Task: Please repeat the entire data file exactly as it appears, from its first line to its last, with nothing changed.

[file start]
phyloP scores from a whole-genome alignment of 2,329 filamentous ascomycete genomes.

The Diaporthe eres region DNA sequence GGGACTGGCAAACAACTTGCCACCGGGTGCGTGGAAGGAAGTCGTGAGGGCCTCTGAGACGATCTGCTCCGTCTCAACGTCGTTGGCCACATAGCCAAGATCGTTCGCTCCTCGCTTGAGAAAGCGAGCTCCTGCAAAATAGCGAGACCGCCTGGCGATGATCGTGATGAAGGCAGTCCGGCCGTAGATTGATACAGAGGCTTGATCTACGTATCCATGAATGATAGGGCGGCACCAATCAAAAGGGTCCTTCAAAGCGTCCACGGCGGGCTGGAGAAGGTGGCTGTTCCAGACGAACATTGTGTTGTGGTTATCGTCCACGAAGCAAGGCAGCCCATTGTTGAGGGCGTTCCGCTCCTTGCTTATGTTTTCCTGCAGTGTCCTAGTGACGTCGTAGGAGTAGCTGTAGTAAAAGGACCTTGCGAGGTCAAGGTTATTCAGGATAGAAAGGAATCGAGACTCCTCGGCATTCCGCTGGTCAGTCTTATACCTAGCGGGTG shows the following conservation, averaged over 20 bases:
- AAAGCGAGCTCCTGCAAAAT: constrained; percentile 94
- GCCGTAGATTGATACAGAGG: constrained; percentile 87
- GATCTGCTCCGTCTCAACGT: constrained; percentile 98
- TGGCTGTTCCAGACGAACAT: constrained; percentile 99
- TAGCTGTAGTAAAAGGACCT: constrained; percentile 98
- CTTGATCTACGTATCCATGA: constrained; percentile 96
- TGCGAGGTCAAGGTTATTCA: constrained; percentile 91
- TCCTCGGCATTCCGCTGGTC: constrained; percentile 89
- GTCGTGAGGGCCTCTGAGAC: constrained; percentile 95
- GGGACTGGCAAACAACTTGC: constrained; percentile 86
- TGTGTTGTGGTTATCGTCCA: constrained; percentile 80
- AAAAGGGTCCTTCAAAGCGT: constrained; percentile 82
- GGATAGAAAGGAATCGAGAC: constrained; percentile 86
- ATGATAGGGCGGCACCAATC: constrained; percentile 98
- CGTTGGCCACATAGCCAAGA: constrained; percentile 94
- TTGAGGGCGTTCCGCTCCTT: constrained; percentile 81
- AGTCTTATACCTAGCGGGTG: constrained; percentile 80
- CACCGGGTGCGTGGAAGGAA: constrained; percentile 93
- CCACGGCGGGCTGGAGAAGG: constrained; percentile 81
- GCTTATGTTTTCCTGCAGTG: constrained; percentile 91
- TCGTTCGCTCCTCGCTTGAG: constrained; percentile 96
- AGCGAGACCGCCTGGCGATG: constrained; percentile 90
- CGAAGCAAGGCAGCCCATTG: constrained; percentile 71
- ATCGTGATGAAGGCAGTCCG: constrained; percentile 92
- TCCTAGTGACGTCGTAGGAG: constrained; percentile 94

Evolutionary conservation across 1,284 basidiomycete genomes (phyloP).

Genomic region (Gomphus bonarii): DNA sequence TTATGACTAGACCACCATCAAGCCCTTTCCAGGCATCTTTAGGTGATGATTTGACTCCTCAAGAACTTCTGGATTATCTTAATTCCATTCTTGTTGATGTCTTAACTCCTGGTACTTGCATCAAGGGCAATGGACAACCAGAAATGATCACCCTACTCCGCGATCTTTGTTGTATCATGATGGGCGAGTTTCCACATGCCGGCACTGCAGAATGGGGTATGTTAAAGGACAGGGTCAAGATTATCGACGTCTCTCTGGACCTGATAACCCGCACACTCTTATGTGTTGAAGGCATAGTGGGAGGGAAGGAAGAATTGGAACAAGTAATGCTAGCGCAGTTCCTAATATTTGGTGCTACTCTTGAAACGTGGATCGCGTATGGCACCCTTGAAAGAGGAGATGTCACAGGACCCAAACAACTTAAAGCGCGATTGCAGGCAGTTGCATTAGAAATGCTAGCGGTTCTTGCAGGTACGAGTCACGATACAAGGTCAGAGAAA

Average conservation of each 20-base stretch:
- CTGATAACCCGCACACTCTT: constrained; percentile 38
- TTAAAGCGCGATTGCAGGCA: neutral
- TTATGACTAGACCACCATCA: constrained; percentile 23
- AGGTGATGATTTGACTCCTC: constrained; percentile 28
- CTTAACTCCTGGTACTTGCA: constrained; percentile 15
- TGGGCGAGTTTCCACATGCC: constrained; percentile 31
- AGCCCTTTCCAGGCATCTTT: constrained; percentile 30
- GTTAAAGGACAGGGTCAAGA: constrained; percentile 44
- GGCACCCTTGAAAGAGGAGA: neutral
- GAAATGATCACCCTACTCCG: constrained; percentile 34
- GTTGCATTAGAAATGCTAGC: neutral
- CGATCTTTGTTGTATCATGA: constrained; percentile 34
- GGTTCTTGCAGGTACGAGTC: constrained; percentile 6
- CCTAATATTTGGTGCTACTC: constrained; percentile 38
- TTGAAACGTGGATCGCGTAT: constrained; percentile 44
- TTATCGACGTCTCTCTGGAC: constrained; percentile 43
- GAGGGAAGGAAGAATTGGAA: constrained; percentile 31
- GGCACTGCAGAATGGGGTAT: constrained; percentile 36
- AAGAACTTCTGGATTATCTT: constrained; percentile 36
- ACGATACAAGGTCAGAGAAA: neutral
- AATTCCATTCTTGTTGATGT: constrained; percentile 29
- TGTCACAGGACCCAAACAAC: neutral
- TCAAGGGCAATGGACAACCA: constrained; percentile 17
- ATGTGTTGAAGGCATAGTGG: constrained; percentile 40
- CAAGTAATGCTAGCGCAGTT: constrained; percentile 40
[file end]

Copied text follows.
phyloP scores from a whole-genome alignment of 2,329 filamentous ascomycete genomes.

The Diaporthe eres region DNA sequence GGGACTGGCAAACAACTTGCCACCGGGTGCGTGGAAGGAAGTCGTGAGGGCCTCTGAGACGATCTGCTCCGTCTCAACGTCGTTGGCCACATAGCCAAGATCGTTCGCTCCTCGCTTGAGAAAGCGAGCTCCTGCAAAATAGCGAGACCGCCTGGCGATGATCGTGATGAAGGCAGTCCGGCCGTAGATTGATACAGAGGCTTGATCTACGTATCCATGAATGATAGGGCGGCACCAATCAAAAGGGTCCTTCAAAGCGTCCACGGCGGGCTGGAGAAGGTGGCTGTTCCAGACGAACATTGTGTTGTGGTTATCGTCCACGAAGCAAGGCAGCCCATTGTTGAGGGCGTTCCGCTCCTTGCTTATGTTTTCCTGCAGTGTCCTAGTGACGTCGTAGGAGTAGCTGTAGTAAAAGGACCTTGCGAGGTCAAGGTTATTCAGGATAGAAAGGAATCGAGACTCCTCGGCATTCCGCTGGTCAGTCTTATACCTAGCGGGTG shows the following conservation, averaged over 20 bases:
- AAAGCGAGCTCCTGCAAAAT: constrained; percentile 94
- GCCGTAGATTGATACAGAGG: constrained; percentile 87
- GATCTGCTCCGTCTCAACGT: constrained; percentile 98
- TGGCTGTTCCAGACGAACAT: constrained; percentile 99
- TAGCTGTAGTAAAAGGACCT: constrained; percentile 98
- CTTGATCTACGTATCCATGA: constrained; percentile 96
- TGCGAGGTCAAGGTTATTCA: constrained; percentile 91
- TCCTCGGCATTCCGCTGGTC: constrained; percentile 89
- GTCGTGAGGGCCTCTGAGAC: constrained; percentile 95
- GGGACTGGCAAACAACTTGC: constrained; percentile 86
- TGTGTTGTGGTTATCGTCCA: constrained; percentile 80
- AAAAGGGTCCTTCAAAGCGT: constrained; percentile 82
- GGATAGAAAGGAATCGAGAC: constrained; percentile 86
- ATGATAGGGCGGCACCAATC: constrained; percentile 98
- CGTTGGCCACATAGCCAAGA: constrained; percentile 94
- TTGAGGGCGTTCCGCTCCTT: constrained; percentile 81
- AGTCTTATACCTAGCGGGTG: constrained; percentile 80
- CACCGGGTGCGTGGAAGGAA: constrained; percentile 93
- CCACGGCGGGCTGGAGAAGG: constrained; percentile 81
- GCTTATGTTTTCCTGCAGTG: constrained; percentile 91
- TCGTTCGCTCCTCGCTTGAG: constrained; percentile 96
- AGCGAGACCGCCTGGCGATG: constrained; percentile 90
- CGAAGCAAGGCAGCCCATTG: constrained; percentile 71
- ATCGTGATGAAGGCAGTCCG: constrained; percentile 92
- TCCTAGTGACGTCGTAGGAG: constrained; percentile 94

Evolutionary conservation across 1,284 basidiomycete genomes (phyloP).

Genomic region (Gomphus bonarii): DNA sequence TTATGACTAGACCACCATCAAGCCCTTTCCAGGCATCTTTAGGTGATGATTTGACTCCTCAAGAACTTCTGGATTATCTTAATTCCATTCTTGTTGATGTCTTAACTCCTGGTACTTGCATCAAGGGCAATGGACAACCAGAAATGATCACCCTACTCCGCGATCTTTGTTGTATCATGATGGGCGAGTTTCCACATGCCGGCACTGCAGAATGGGGTATGTTAAAGGACAGGGTCAAGATTATCGACGTCTCTCTGGACCTGATAACCCGCACACTCTTATGTGTTGAAGGCATAGTGGGAGGGAAGGAAGAATTGGAACAAGTAATGCTAGCGCAGTTCCTAATATTTGGTGCTACTCTTGAAACGTGGATCGCGTATGGCACCCTTGAAAGAGGAGATGTCACAGGACCCAAACAACTTAAAGCGCGATTGCAGGCAGTTGCATTAGAAATGCTAGCGGTTCTTGCAGGTACGAGTCACGATACAAGGTCAGAGAAA

Average conservation of each 20-base stretch:
- CTGATAACCCGCACACTCTT: constrained; percentile 38
- TTAAAGCGCGATTGCAGGCA: neutral
- TTATGACTAGACCACCATCA: constrained; percentile 23
- AGGTGATGATTTGACTCCTC: constrained; percentile 28
- CTTAACTCCTGGTACTTGCA: constrained; percentile 15
- TGGGCGAGTTTCCACATGCC: constrained; percentile 31
- AGCCCTTTCCAGGCATCTTT: constrained; percentile 30
- GTTAAAGGACAGGGTCAAGA: constrained; percentile 44
- GGCACCCTTGAAAGAGGAGA: neutral
- GAAATGATCACCCTACTCCG: constrained; percentile 34
- GTTGCATTAGAAATGCTAGC: neutral
- CGATCTTTGTTGTATCATGA: constrained; percentile 34
- GGTTCTTGCAGGTACGAGTC: constrained; percentile 6
- CCTAATATTTGGTGCTACTC: constrained; percentile 38
- TTGAAACGTGGATCGCGTAT: constrained; percentile 44
- TTATCGACGTCTCTCTGGAC: constrained; percentile 43
- GAGGGAAGGAAGAATTGGAA: constrained; percentile 31
- GGCACTGCAGAATGGGGTAT: constrained; percentile 36
- AAGAACTTCTGGATTATCTT: constrained; percentile 36
- ACGATACAAGGTCAGAGAAA: neutral
- AATTCCATTCTTGTTGATGT: constrained; percentile 29
- TGTCACAGGACCCAAACAAC: neutral
- TCAAGGGCAATGGACAACCA: constrained; percentile 17
- ATGTGTTGAAGGCATAGTGG: constrained; percentile 40
- CAAGTAATGCTAGCGCAGTT: constrained; percentile 40